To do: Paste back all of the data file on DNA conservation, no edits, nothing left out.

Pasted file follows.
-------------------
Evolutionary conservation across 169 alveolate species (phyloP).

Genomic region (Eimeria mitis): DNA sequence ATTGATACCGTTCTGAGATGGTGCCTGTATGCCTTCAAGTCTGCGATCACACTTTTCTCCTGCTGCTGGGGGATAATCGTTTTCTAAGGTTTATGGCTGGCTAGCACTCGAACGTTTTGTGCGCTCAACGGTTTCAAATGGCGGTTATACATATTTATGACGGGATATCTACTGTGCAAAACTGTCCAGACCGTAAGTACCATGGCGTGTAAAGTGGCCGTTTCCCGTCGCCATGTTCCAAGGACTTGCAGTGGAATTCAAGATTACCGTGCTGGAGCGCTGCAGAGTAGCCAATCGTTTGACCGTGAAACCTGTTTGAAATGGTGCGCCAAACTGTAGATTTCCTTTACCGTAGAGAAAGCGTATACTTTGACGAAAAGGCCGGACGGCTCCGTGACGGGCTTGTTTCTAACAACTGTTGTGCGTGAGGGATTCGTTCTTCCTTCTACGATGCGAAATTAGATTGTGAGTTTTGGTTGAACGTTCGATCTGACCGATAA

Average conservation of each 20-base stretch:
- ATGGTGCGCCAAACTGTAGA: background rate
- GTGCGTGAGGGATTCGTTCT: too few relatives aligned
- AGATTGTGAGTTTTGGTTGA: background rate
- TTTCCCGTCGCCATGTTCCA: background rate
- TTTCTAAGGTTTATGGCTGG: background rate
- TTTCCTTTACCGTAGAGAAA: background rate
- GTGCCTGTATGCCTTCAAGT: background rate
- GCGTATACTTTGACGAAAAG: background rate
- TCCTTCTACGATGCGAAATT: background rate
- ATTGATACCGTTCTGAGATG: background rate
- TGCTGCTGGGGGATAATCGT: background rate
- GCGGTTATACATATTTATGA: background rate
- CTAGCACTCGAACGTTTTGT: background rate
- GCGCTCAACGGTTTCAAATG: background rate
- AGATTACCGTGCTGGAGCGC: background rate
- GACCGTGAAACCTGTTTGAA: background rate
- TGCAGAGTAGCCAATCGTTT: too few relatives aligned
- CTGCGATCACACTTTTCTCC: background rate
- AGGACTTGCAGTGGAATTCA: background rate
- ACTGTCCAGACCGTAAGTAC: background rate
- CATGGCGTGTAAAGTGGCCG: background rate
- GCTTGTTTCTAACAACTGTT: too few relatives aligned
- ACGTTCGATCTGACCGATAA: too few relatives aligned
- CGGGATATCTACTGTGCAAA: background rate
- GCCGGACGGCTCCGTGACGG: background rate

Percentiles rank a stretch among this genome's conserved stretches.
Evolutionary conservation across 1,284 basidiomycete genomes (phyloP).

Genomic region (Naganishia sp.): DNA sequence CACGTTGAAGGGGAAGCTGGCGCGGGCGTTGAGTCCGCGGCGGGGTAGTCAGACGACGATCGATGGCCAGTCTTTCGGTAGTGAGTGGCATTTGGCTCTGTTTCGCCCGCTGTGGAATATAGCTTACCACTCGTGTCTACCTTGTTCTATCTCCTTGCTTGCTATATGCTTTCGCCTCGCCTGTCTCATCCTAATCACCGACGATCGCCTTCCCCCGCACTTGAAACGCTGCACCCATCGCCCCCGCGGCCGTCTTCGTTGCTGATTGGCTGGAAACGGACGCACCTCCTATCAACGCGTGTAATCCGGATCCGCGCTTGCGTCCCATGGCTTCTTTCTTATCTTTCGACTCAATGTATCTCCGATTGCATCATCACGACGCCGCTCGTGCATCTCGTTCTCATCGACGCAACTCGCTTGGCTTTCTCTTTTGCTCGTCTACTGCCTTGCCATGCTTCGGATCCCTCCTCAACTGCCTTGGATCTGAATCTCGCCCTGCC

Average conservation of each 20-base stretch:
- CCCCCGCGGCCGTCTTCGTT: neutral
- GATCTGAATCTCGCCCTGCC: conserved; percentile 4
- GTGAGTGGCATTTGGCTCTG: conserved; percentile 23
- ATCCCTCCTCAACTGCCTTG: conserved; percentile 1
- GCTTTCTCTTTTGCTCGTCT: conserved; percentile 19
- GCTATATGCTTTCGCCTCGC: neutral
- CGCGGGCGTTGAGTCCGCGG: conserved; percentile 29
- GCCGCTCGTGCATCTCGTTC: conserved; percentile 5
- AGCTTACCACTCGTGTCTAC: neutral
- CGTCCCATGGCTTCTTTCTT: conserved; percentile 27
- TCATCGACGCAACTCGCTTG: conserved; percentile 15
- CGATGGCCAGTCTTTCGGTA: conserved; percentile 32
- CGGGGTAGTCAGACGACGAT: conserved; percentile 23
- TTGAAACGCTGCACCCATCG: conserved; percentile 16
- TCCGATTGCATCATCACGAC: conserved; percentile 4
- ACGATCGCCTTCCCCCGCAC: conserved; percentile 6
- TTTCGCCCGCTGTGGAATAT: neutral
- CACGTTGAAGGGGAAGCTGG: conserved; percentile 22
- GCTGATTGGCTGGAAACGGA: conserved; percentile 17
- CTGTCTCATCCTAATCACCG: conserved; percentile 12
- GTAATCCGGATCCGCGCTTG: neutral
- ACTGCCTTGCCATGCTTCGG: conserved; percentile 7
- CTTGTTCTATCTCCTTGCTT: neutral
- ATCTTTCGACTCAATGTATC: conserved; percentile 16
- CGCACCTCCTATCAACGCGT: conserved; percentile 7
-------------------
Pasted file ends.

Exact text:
Evolutionary conservation across 169 alveolate species (phyloP).

Genomic region (Eimeria mitis): DNA sequence ATTGATACCGTTCTGAGATGGTGCCTGTATGCCTTCAAGTCTGCGATCACACTTTTCTCCTGCTGCTGGGGGATAATCGTTTTCTAAGGTTTATGGCTGGCTAGCACTCGAACGTTTTGTGCGCTCAACGGTTTCAAATGGCGGTTATACATATTTATGACGGGATATCTACTGTGCAAAACTGTCCAGACCGTAAGTACCATGGCGTGTAAAGTGGCCGTTTCCCGTCGCCATGTTCCAAGGACTTGCAGTGGAATTCAAGATTACCGTGCTGGAGCGCTGCAGAGTAGCCAATCGTTTGACCGTGAAACCTGTTTGAAATGGTGCGCCAAACTGTAGATTTCCTTTACCGTAGAGAAAGCGTATACTTTGACGAAAAGGCCGGACGGCTCCGTGACGGGCTTGTTTCTAACAACTGTTGTGCGTGAGGGATTCGTTCTTCCTTCTACGATGCGAAATTAGATTGTGAGTTTTGGTTGAACGTTCGATCTGACCGATAA

Average conservation of each 20-base stretch:
- ATGGTGCGCCAAACTGTAGA: background rate
- GTGCGTGAGGGATTCGTTCT: too few relatives aligned
- AGATTGTGAGTTTTGGTTGA: background rate
- TTTCCCGTCGCCATGTTCCA: background rate
- TTTCTAAGGTTTATGGCTGG: background rate
- TTTCCTTTACCGTAGAGAAA: background rate
- GTGCCTGTATGCCTTCAAGT: background rate
- GCGTATACTTTGACGAAAAG: background rate
- TCCTTCTACGATGCGAAATT: background rate
- ATTGATACCGTTCTGAGATG: background rate
- TGCTGCTGGGGGATAATCGT: background rate
- GCGGTTATACATATTTATGA: background rate
- CTAGCACTCGAACGTTTTGT: background rate
- GCGCTCAACGGTTTCAAATG: background rate
- AGATTACCGTGCTGGAGCGC: background rate
- GACCGTGAAACCTGTTTGAA: background rate
- TGCAGAGTAGCCAATCGTTT: too few relatives aligned
- CTGCGATCACACTTTTCTCC: background rate
- AGGACTTGCAGTGGAATTCA: background rate
- ACTGTCCAGACCGTAAGTAC: background rate
- CATGGCGTGTAAAGTGGCCG: background rate
- GCTTGTTTCTAACAACTGTT: too few relatives aligned
- ACGTTCGATCTGACCGATAA: too few relatives aligned
- CGGGATATCTACTGTGCAAA: background rate
- GCCGGACGGCTCCGTGACGG: background rate

Percentiles rank a stretch among this genome's conserved stretches.
Evolutionary conservation across 1,284 basidiomycete genomes (phyloP).

Genomic region (Naganishia sp.): DNA sequence CACGTTGAAGGGGAAGCTGGCGCGGGCGTTGAGTCCGCGGCGGGGTAGTCAGACGACGATCGATGGCCAGTCTTTCGGTAGTGAGTGGCATTTGGCTCTGTTTCGCCCGCTGTGGAATATAGCTTACCACTCGTGTCTACCTTGTTCTATCTCCTTGCTTGCTATATGCTTTCGCCTCGCCTGTCTCATCCTAATCACCGACGATCGCCTTCCCCCGCACTTGAAACGCTGCACCCATCGCCCCCGCGGCCGTCTTCGTTGCTGATTGGCTGGAAACGGACGCACCTCCTATCAACGCGTGTAATCCGGATCCGCGCTTGCGTCCCATGGCTTCTTTCTTATCTTTCGACTCAATGTATCTCCGATTGCATCATCACGACGCCGCTCGTGCATCTCGTTCTCATCGACGCAACTCGCTTGGCTTTCTCTTTTGCTCGTCTACTGCCTTGCCATGCTTCGGATCCCTCCTCAACTGCCTTGGATCTGAATCTCGCCCTGCC

Average conservation of each 20-base stretch:
- CCCCCGCGGCCGTCTTCGTT: neutral
- GATCTGAATCTCGCCCTGCC: conserved; percentile 4
- GTGAGTGGCATTTGGCTCTG: conserved; percentile 23
- ATCCCTCCTCAACTGCCTTG: conserved; percentile 1
- GCTTTCTCTTTTGCTCGTCT: conserved; percentile 19
- GCTATATGCTTTCGCCTCGC: neutral
- CGCGGGCGTTGAGTCCGCGG: conserved; percentile 29
- GCCGCTCGTGCATCTCGTTC: conserved; percentile 5
- AGCTTACCACTCGTGTCTAC: neutral
- CGTCCCATGGCTTCTTTCTT: conserved; percentile 27
- TCATCGACGCAACTCGCTTG: conserved; percentile 15
- CGATGGCCAGTCTTTCGGTA: conserved; percentile 32
- CGGGGTAGTCAGACGACGAT: conserved; percentile 23
- TTGAAACGCTGCACCCATCG: conserved; percentile 16
- TCCGATTGCATCATCACGAC: conserved; percentile 4
- ACGATCGCCTTCCCCCGCAC: conserved; percentile 6
- TTTCGCCCGCTGTGGAATAT: neutral
- CACGTTGAAGGGGAAGCTGG: conserved; percentile 22
- GCTGATTGGCTGGAAACGGA: conserved; percentile 17
- CTGTCTCATCCTAATCACCG: conserved; percentile 12
- GTAATCCGGATCCGCGCTTG: neutral
- ACTGCCTTGCCATGCTTCGG: conserved; percentile 7
- CTTGTTCTATCTCCTTGCTT: neutral
- ATCTTTCGACTCAATGTATC: conserved; percentile 16
- CGCACCTCCTATCAACGCGT: conserved; percentile 7